Use the Force, Cal.

Other Force powers, bar one, consist of various uses of telekinesis. All of the myriad possibilities of the energy that surrounds us, penetrates us and binds the galaxy together. Surely you could come up with more ideas than pushing, pulling and slowing down, with some parkour and a double-jump for a bit of flavour. Okay, we shouldn’t have a Jedi throwing out Force lightning everywhere, but at least try and think outside of the box.

The powers available really make this feel like Fallen Order grew out of a different game, that was intended to have a primary focus on exploration. But they slapped lightsabers over the top of it and hoped that would be enough. Which it does seem to have been, with many people. But really, it all comes back to the fact we’ve seen such poor examples of Star Wars games, when we even get them, that we’ll accept anything beyond outright terrible as a breath of fresh air.

The Verdict

So, if it isn’t obvious by this point, I did not like this game. Not at all. Having said that, I did go to the trouble of finding every single lore collectible, all of the cosmetic upgrades and exploring every section of every planet. There’s something there that makes me want to go back, even knowing how disappointed I’ll be. It’s not an outright bad game, it’s just painfully average.

Case Review

  • Merrin: Kinda’ reaching for positives, but she’s a great character.

  • Visuals: The smoke’s kind of nice? Seriously though, it’s a gorgeous game, no denying.

  • Combat: It feels pretty good most of the time, but it’s also very repetitive.

  • Length: I’m not entirely sure how, but the game is both too long and too short.

  • Collectathon: Lots to find, most of it cosmetics you won’t care about.

3 Score: 3/5
Less Force and more of a half-hearted shrug.


  • Controls: Whilst they are customisable, there's just something off about the way it plays on a keyboard. Clearly built with a controller in mind. But even then. There still seems to be a persistent delay in input response time.
  • Game Options: Pretty much nothing to speak of. The very bare minimum requirements to be considered a competent PC port. What few options there are seem to make little, overall difference in the grand scheme of things, too.
  • Accessibility: One area that the game does excel is in its attempt to be as welcoming as possible. Multiple colour-blind options, a lot of customisation for subtitles and even a 'just play for the story' mode for those who just want to know what's going on.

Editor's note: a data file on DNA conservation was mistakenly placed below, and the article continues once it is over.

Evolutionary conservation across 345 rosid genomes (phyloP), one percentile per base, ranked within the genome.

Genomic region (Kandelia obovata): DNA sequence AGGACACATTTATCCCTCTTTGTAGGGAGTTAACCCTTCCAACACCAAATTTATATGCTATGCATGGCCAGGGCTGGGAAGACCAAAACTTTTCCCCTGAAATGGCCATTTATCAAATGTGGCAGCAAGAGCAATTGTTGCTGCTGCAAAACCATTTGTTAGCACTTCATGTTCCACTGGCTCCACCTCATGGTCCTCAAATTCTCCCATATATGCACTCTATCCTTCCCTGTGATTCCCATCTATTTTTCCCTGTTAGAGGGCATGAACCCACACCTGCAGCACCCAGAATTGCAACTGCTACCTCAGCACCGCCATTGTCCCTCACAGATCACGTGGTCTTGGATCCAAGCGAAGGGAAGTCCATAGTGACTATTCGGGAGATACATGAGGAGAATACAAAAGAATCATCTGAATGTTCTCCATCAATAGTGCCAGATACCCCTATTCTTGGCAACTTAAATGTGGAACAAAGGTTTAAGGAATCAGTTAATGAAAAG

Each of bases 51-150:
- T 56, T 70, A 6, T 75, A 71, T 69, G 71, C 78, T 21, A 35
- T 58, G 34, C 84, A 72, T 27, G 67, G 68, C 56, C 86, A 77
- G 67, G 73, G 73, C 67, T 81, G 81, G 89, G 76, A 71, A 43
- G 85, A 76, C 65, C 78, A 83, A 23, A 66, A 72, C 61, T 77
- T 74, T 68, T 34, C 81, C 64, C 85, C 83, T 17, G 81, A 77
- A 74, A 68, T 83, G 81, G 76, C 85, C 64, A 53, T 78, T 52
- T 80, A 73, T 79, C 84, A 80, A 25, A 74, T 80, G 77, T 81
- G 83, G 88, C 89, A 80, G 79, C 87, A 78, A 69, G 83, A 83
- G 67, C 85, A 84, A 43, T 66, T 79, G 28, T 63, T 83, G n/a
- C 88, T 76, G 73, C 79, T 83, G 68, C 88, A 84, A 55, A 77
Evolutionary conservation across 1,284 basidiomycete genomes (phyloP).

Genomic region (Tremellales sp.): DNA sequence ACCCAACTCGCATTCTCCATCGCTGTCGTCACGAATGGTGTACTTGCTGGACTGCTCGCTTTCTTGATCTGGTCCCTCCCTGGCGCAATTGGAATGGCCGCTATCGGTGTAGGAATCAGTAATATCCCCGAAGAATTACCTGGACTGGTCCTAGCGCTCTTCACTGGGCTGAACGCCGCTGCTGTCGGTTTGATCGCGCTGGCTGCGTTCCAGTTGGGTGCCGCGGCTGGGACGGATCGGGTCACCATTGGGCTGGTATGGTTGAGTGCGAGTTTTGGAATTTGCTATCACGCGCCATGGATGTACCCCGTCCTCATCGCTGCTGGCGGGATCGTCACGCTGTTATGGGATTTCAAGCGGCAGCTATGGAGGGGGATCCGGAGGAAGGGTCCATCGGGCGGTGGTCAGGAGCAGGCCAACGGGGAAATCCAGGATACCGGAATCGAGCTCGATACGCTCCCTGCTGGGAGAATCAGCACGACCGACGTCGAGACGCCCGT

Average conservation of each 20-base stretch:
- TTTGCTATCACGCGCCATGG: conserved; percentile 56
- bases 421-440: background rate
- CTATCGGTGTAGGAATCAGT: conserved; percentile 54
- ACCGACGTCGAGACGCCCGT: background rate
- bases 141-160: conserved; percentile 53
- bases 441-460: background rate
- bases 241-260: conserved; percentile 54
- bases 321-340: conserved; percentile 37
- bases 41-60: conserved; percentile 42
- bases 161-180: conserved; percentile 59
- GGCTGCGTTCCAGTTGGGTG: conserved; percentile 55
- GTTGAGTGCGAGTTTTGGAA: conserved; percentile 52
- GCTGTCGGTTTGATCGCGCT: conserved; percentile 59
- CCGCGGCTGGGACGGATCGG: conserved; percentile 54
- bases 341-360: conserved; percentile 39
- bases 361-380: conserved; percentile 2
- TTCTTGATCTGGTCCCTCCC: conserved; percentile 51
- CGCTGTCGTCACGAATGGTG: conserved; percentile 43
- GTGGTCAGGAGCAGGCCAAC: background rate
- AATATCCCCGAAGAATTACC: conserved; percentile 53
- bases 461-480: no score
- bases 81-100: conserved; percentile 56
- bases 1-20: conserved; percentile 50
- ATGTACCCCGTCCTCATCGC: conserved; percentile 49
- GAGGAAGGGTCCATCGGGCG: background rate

3.5 Score: 3.5/5

I went into Fallen Order not really knowing what to expect; an RPG or a Dark Souls-like. We kind of got both. The game begins with a very rough tutorial that feels like it drags on forever as protagonist Cal climbs all over a Star Destroyer that’s being disassembled. Because that’s his job. Eventually you meet up with his pal Prauf who speaks entirely in exposition until about a minute before he’s stabbed by the story’s big bad and the game kicks off properly. Once free of the tutorial the game’s combat begins to show its chops and while the controls are basic it feels good to dodge and use the Force and your Lightsabre to tear through Storm Troopers and alien creatures alike.

Some of the supporting characters manage to add flavour to the game between fights. Pilot Greez is grumpy and often has a snide remark or sarcastic response to show off his wit. Big bad inquisitor Second Sister is also an imposing villain and conveys a lot of her power and anger through body language. Some characters from the recent movies even make an appearance like Saw Garrera. Unfortunately there’s not much character or depth given to any of the enemies you’ll face (apart from one which I won’t spoil) and cutting down one Storm Trooper is about the same as cutting down another and towards the middle of the game this begins to drag. I ended up just wishing the next cutscene would hurry up and start.

Fallen Order is definitely the best Star Wars game we’ve had in quite some time and is a good single player romp for the most part. If you’re like me and become bored of the combat then the story props it up nicely but if the story doesn’t grab you then the combat is unlikely to see you through to the end. Fallen Order unfortunately falls far short of Star Wars masterpieces like Knights Of The Old Republic 1 and 2. But, given our recent drought of quality Star Wars games it’s hard not to recommend Fallen Order if you want an enjoyable single player experience.